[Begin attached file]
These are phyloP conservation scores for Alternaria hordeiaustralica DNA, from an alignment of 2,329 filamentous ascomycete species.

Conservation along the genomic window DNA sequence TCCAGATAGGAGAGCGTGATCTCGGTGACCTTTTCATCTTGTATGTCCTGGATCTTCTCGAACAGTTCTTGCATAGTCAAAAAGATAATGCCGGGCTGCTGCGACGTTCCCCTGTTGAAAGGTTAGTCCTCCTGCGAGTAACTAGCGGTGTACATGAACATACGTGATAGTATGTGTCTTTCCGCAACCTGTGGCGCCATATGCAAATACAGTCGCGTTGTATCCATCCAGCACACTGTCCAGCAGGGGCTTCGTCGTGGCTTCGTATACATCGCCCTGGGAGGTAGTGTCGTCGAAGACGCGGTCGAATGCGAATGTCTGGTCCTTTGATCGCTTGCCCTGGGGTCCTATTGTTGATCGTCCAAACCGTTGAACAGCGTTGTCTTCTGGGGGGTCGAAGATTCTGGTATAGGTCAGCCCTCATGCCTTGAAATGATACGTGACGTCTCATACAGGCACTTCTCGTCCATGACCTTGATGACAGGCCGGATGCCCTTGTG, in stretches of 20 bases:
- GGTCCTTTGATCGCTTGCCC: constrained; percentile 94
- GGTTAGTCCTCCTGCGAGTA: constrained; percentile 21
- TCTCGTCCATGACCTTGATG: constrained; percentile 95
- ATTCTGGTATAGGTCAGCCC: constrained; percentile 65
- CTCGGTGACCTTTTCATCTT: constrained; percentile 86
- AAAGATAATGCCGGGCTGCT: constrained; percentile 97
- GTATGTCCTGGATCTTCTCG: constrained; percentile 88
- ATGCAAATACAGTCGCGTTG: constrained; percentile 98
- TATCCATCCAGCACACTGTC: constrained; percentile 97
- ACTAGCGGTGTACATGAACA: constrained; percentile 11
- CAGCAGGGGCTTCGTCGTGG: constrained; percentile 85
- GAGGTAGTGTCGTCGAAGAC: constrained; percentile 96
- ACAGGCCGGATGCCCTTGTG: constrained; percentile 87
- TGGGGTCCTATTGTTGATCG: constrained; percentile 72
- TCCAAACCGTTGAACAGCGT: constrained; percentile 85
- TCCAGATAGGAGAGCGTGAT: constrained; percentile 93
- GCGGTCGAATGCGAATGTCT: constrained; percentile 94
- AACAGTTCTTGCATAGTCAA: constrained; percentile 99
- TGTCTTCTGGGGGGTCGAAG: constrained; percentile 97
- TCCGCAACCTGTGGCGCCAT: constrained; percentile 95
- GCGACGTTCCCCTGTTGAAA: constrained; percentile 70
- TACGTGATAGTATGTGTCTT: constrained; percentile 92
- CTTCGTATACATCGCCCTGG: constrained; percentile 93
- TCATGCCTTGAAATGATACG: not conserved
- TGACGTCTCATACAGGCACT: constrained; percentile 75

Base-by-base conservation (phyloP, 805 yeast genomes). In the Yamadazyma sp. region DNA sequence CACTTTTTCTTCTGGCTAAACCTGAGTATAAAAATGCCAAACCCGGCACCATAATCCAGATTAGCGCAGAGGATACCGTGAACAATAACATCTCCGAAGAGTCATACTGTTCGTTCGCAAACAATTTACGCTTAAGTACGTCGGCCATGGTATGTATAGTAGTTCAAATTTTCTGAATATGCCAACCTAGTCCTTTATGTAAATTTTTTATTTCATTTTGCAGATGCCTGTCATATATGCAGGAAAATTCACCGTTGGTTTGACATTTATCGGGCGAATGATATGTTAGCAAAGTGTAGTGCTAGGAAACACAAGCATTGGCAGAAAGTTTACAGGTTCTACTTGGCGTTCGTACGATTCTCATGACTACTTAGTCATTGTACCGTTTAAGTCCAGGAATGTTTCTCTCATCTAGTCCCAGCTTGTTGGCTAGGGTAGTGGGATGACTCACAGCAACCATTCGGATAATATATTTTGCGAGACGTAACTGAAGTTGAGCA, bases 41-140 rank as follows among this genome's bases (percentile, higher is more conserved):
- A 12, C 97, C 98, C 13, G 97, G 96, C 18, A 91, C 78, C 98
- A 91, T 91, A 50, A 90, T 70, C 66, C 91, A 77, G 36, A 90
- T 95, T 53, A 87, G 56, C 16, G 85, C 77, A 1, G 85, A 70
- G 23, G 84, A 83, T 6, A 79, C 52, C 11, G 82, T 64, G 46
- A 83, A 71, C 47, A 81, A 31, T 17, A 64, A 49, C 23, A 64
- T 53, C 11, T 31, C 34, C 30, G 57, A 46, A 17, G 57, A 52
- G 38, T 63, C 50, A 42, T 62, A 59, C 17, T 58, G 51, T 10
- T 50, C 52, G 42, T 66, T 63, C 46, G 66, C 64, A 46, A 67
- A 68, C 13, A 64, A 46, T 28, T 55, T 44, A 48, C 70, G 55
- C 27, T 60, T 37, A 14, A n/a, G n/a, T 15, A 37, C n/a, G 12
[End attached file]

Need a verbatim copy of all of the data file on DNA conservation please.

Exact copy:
These are phyloP conservation scores for Alternaria hordeiaustralica DNA, from an alignment of 2,329 filamentous ascomycete species.

Conservation along the genomic window DNA sequence TCCAGATAGGAGAGCGTGATCTCGGTGACCTTTTCATCTTGTATGTCCTGGATCTTCTCGAACAGTTCTTGCATAGTCAAAAAGATAATGCCGGGCTGCTGCGACGTTCCCCTGTTGAAAGGTTAGTCCTCCTGCGAGTAACTAGCGGTGTACATGAACATACGTGATAGTATGTGTCTTTCCGCAACCTGTGGCGCCATATGCAAATACAGTCGCGTTGTATCCATCCAGCACACTGTCCAGCAGGGGCTTCGTCGTGGCTTCGTATACATCGCCCTGGGAGGTAGTGTCGTCGAAGACGCGGTCGAATGCGAATGTCTGGTCCTTTGATCGCTTGCCCTGGGGTCCTATTGTTGATCGTCCAAACCGTTGAACAGCGTTGTCTTCTGGGGGGTCGAAGATTCTGGTATAGGTCAGCCCTCATGCCTTGAAATGATACGTGACGTCTCATACAGGCACTTCTCGTCCATGACCTTGATGACAGGCCGGATGCCCTTGTG, in stretches of 20 bases:
- GGTCCTTTGATCGCTTGCCC: constrained; percentile 94
- GGTTAGTCCTCCTGCGAGTA: constrained; percentile 21
- TCTCGTCCATGACCTTGATG: constrained; percentile 95
- ATTCTGGTATAGGTCAGCCC: constrained; percentile 65
- CTCGGTGACCTTTTCATCTT: constrained; percentile 86
- AAAGATAATGCCGGGCTGCT: constrained; percentile 97
- GTATGTCCTGGATCTTCTCG: constrained; percentile 88
- ATGCAAATACAGTCGCGTTG: constrained; percentile 98
- TATCCATCCAGCACACTGTC: constrained; percentile 97
- ACTAGCGGTGTACATGAACA: constrained; percentile 11
- CAGCAGGGGCTTCGTCGTGG: constrained; percentile 85
- GAGGTAGTGTCGTCGAAGAC: constrained; percentile 96
- ACAGGCCGGATGCCCTTGTG: constrained; percentile 87
- TGGGGTCCTATTGTTGATCG: constrained; percentile 72
- TCCAAACCGTTGAACAGCGT: constrained; percentile 85
- TCCAGATAGGAGAGCGTGAT: constrained; percentile 93
- GCGGTCGAATGCGAATGTCT: constrained; percentile 94
- AACAGTTCTTGCATAGTCAA: constrained; percentile 99
- TGTCTTCTGGGGGGTCGAAG: constrained; percentile 97
- TCCGCAACCTGTGGCGCCAT: constrained; percentile 95
- GCGACGTTCCCCTGTTGAAA: constrained; percentile 70
- TACGTGATAGTATGTGTCTT: constrained; percentile 92
- CTTCGTATACATCGCCCTGG: constrained; percentile 93
- TCATGCCTTGAAATGATACG: not conserved
- TGACGTCTCATACAGGCACT: constrained; percentile 75

Base-by-base conservation (phyloP, 805 yeast genomes). In the Yamadazyma sp. region DNA sequence CACTTTTTCTTCTGGCTAAACCTGAGTATAAAAATGCCAAACCCGGCACCATAATCCAGATTAGCGCAGAGGATACCGTGAACAATAACATCTCCGAAGAGTCATACTGTTCGTTCGCAAACAATTTACGCTTAAGTACGTCGGCCATGGTATGTATAGTAGTTCAAATTTTCTGAATATGCCAACCTAGTCCTTTATGTAAATTTTTTATTTCATTTTGCAGATGCCTGTCATATATGCAGGAAAATTCACCGTTGGTTTGACATTTATCGGGCGAATGATATGTTAGCAAAGTGTAGTGCTAGGAAACACAAGCATTGGCAGAAAGTTTACAGGTTCTACTTGGCGTTCGTACGATTCTCATGACTACTTAGTCATTGTACCGTTTAAGTCCAGGAATGTTTCTCTCATCTAGTCCCAGCTTGTTGGCTAGGGTAGTGGGATGACTCACAGCAACCATTCGGATAATATATTTTGCGAGACGTAACTGAAGTTGAGCA, bases 41-140 rank as follows among this genome's bases (percentile, higher is more conserved):
- A 12, C 97, C 98, C 13, G 97, G 96, C 18, A 91, C 78, C 98
- A 91, T 91, A 50, A 90, T 70, C 66, C 91, A 77, G 36, A 90
- T 95, T 53, A 87, G 56, C 16, G 85, C 77, A 1, G 85, A 70
- G 23, G 84, A 83, T 6, A 79, C 52, C 11, G 82, T 64, G 46
- A 83, A 71, C 47, A 81, A 31, T 17, A 64, A 49, C 23, A 64
- T 53, C 11, T 31, C 34, C 30, G 57, A 46, A 17, G 57, A 52
- G 38, T 63, C 50, A 42, T 62, A 59, C 17, T 58, G 51, T 10
- T 50, C 52, G 42, T 66, T 63, C 46, G 66, C 64, A 46, A 67
- A 68, C 13, A 64, A 46, T 28, T 55, T 44, A 48, C 70, G 55
- C 27, T 60, T 37, A 14, A n/a, G n/a, T 15, A 37, C n/a, G 12